Vascular Plants of North Carolina
Account for Tall Thimbleweed - Anemone virginiana   L.
Members of Ranunculaceae:
Members of Anemone with account distribution info or public map:
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Section 6 » Order Ranunculales » Family Ranunculaceae
DistributionOccurs throughout the Mountains and Piedmont; ranges eastward in the Coastal Plain into the northern 50-60% of the province, but absent from the Sandhills proper and the southern portions. Also appears to be absent from the northeastern Coastal Plain, with records east only to Martin, Beaufort, and Craven counties.

This is a very widespread species of southern Canada and the Eastern states, ranging south to central portions of GA and MS and west to OK. It has been recorded from nearly all counties over most of the states in the range.
AbundanceFrequent to common across all of the Mountains and Piedmont, though it does not grow in extensive patches/colonies like other members of the genus. In the Coastal Plain, it is mainly limited to rich sites along the Roanoke River, and southward to several other east-central counties there; uncommon near the river but rare elsewhere.
HabitatThis is a species of mesic to rich soils, more often where circumneutral, but it normally does not grow in deep shade of forest interiors. It prefers open woods, woodland margins, glades, and other semi-forested sites. Some sites are even rather dry, and it does not normally grow in bottomlands or other wetland habitats.
PhenologyBlooms from May to July, and fruits soon after flowering.
IdentificationThis species is very different from the other five Anemone species in NC. It has a stout and rather tall stem, growing to about 2-2.5 feet tall. It has both basal and cauline (stem) leaves; each set is fairly deeply dissected, into 3-5 segments, with the margins quite serrated; each leaf has a petiole of 1-2 inches. There is just one whorl of stem leaves (3 of them) midway up the stem, but there may be a few very small leaves farther up the stem. At the top of the stem, typically 1 foot above the main whorl of leaves, is the solitary flower -- 5 dull white or slightly greenish-tinted white sepals that are about 1-1.2 inches across when fully open. Only a few weeks after flowering there is a large thimble-like "cone" fruit formed, typically just over 1 inch high. You may have difficulty identifying this plant if just the basal leaves are seen, as there are many members of the buttercup family with heavily toothed and divided leaves. But, once the very straight and mostly naked stem is seen, all doubt is erased. This is a widespread species over a given county, but it does not grow in large colonies; instead, it is very scattered over a region, though a handful can certainly grow together. It is difficult to target where to look for it, as it does not grow normally inside Basic Mesic Forests or Rich Cove Forests, but can occur along their edges, or along wide trail margins.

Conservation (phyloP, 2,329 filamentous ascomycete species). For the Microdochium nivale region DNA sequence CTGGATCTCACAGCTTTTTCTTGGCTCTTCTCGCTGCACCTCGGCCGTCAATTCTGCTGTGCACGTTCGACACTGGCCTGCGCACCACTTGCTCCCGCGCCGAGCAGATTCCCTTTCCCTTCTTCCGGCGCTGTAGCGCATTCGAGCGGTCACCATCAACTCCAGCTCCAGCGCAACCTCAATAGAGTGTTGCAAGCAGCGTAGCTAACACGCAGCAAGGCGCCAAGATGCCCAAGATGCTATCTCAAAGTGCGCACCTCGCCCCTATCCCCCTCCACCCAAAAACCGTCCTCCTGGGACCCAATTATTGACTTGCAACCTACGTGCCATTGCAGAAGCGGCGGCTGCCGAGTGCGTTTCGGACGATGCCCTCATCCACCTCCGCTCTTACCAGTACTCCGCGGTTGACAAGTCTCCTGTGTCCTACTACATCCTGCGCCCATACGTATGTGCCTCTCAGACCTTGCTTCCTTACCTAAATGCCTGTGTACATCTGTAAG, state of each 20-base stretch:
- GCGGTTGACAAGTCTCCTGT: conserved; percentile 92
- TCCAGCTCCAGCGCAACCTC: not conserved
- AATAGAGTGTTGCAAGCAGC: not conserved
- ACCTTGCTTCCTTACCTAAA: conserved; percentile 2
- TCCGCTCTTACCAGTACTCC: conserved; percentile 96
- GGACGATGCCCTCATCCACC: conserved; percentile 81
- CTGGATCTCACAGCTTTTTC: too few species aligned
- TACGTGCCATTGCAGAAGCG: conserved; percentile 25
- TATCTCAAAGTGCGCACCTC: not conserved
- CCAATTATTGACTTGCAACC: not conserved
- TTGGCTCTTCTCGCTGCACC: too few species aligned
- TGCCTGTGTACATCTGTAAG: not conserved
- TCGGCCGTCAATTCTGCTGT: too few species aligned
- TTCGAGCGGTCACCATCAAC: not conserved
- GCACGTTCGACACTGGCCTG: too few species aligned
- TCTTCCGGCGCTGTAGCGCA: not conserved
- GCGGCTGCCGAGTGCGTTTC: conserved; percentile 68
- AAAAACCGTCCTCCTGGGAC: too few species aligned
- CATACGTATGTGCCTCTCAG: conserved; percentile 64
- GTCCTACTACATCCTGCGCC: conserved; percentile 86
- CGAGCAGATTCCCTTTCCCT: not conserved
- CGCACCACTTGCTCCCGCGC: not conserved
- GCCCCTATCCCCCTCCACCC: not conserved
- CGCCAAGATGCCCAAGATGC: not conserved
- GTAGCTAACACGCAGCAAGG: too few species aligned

Taxonomic CommentsThere are several varieties of the species; the only one in NC is the nominate one -- A. virginiana var. virginiana.

Other Common Name(s)Tall Anemone, Thimbleweed
State RankS5
Global RankG5
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